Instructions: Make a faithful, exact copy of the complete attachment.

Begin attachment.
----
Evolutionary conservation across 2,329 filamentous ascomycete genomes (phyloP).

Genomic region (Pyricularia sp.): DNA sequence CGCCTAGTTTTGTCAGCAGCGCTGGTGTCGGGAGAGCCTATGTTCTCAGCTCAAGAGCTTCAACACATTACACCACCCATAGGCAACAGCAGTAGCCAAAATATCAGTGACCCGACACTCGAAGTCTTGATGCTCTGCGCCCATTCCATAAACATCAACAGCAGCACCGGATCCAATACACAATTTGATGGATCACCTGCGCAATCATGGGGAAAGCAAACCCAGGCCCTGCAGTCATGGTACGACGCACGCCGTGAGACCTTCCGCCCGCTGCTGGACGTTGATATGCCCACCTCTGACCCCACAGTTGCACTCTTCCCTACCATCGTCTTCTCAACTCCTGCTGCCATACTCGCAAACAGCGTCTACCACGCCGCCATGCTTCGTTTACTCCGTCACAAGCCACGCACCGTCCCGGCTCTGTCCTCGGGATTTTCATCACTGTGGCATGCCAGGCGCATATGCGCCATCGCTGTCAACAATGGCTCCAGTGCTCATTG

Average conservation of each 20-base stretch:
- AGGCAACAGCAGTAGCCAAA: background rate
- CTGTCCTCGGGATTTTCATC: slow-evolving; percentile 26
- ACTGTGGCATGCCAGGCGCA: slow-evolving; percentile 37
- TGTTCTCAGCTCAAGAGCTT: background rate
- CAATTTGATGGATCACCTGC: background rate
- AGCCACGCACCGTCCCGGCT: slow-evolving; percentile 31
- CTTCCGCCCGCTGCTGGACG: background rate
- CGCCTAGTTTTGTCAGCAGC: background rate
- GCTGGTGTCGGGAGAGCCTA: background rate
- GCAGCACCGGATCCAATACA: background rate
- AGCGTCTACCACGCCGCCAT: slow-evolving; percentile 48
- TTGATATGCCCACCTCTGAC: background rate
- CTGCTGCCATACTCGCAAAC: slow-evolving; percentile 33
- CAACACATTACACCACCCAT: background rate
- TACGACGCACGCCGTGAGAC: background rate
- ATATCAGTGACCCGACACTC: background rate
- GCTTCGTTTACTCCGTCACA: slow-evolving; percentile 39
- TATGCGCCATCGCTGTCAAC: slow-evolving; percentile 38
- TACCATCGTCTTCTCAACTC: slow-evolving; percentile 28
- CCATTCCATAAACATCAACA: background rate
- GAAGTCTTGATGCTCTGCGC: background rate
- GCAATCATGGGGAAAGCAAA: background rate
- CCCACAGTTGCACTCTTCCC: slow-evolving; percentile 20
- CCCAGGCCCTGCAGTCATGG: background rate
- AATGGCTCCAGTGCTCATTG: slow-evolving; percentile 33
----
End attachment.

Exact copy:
Evolutionary conservation across 2,329 filamentous ascomycete genomes (phyloP).

Genomic region (Pyricularia sp.): DNA sequence CGCCTAGTTTTGTCAGCAGCGCTGGTGTCGGGAGAGCCTATGTTCTCAGCTCAAGAGCTTCAACACATTACACCACCCATAGGCAACAGCAGTAGCCAAAATATCAGTGACCCGACACTCGAAGTCTTGATGCTCTGCGCCCATTCCATAAACATCAACAGCAGCACCGGATCCAATACACAATTTGATGGATCACCTGCGCAATCATGGGGAAAGCAAACCCAGGCCCTGCAGTCATGGTACGACGCACGCCGTGAGACCTTCCGCCCGCTGCTGGACGTTGATATGCCCACCTCTGACCCCACAGTTGCACTCTTCCCTACCATCGTCTTCTCAACTCCTGCTGCCATACTCGCAAACAGCGTCTACCACGCCGCCATGCTTCGTTTACTCCGTCACAAGCCACGCACCGTCCCGGCTCTGTCCTCGGGATTTTCATCACTGTGGCATGCCAGGCGCATATGCGCCATCGCTGTCAACAATGGCTCCAGTGCTCATTG

Average conservation of each 20-base stretch:
- AGGCAACAGCAGTAGCCAAA: background rate
- CTGTCCTCGGGATTTTCATC: slow-evolving; percentile 26
- ACTGTGGCATGCCAGGCGCA: slow-evolving; percentile 37
- TGTTCTCAGCTCAAGAGCTT: background rate
- CAATTTGATGGATCACCTGC: background rate
- AGCCACGCACCGTCCCGGCT: slow-evolving; percentile 31
- CTTCCGCCCGCTGCTGGACG: background rate
- CGCCTAGTTTTGTCAGCAGC: background rate
- GCTGGTGTCGGGAGAGCCTA: background rate
- GCAGCACCGGATCCAATACA: background rate
- AGCGTCTACCACGCCGCCAT: slow-evolving; percentile 48
- TTGATATGCCCACCTCTGAC: background rate
- CTGCTGCCATACTCGCAAAC: slow-evolving; percentile 33
- CAACACATTACACCACCCAT: background rate
- TACGACGCACGCCGTGAGAC: background rate
- ATATCAGTGACCCGACACTC: background rate
- GCTTCGTTTACTCCGTCACA: slow-evolving; percentile 39
- TATGCGCCATCGCTGTCAAC: slow-evolving; percentile 38
- TACCATCGTCTTCTCAACTC: slow-evolving; percentile 28
- CCATTCCATAAACATCAACA: background rate
- GAAGTCTTGATGCTCTGCGC: background rate
- GCAATCATGGGGAAAGCAAA: background rate
- CCCACAGTTGCACTCTTCCC: slow-evolving; percentile 20
- CCCAGGCCCTGCAGTCATGG: background rate
- AATGGCTCCAGTGCTCATTG: slow-evolving; percentile 33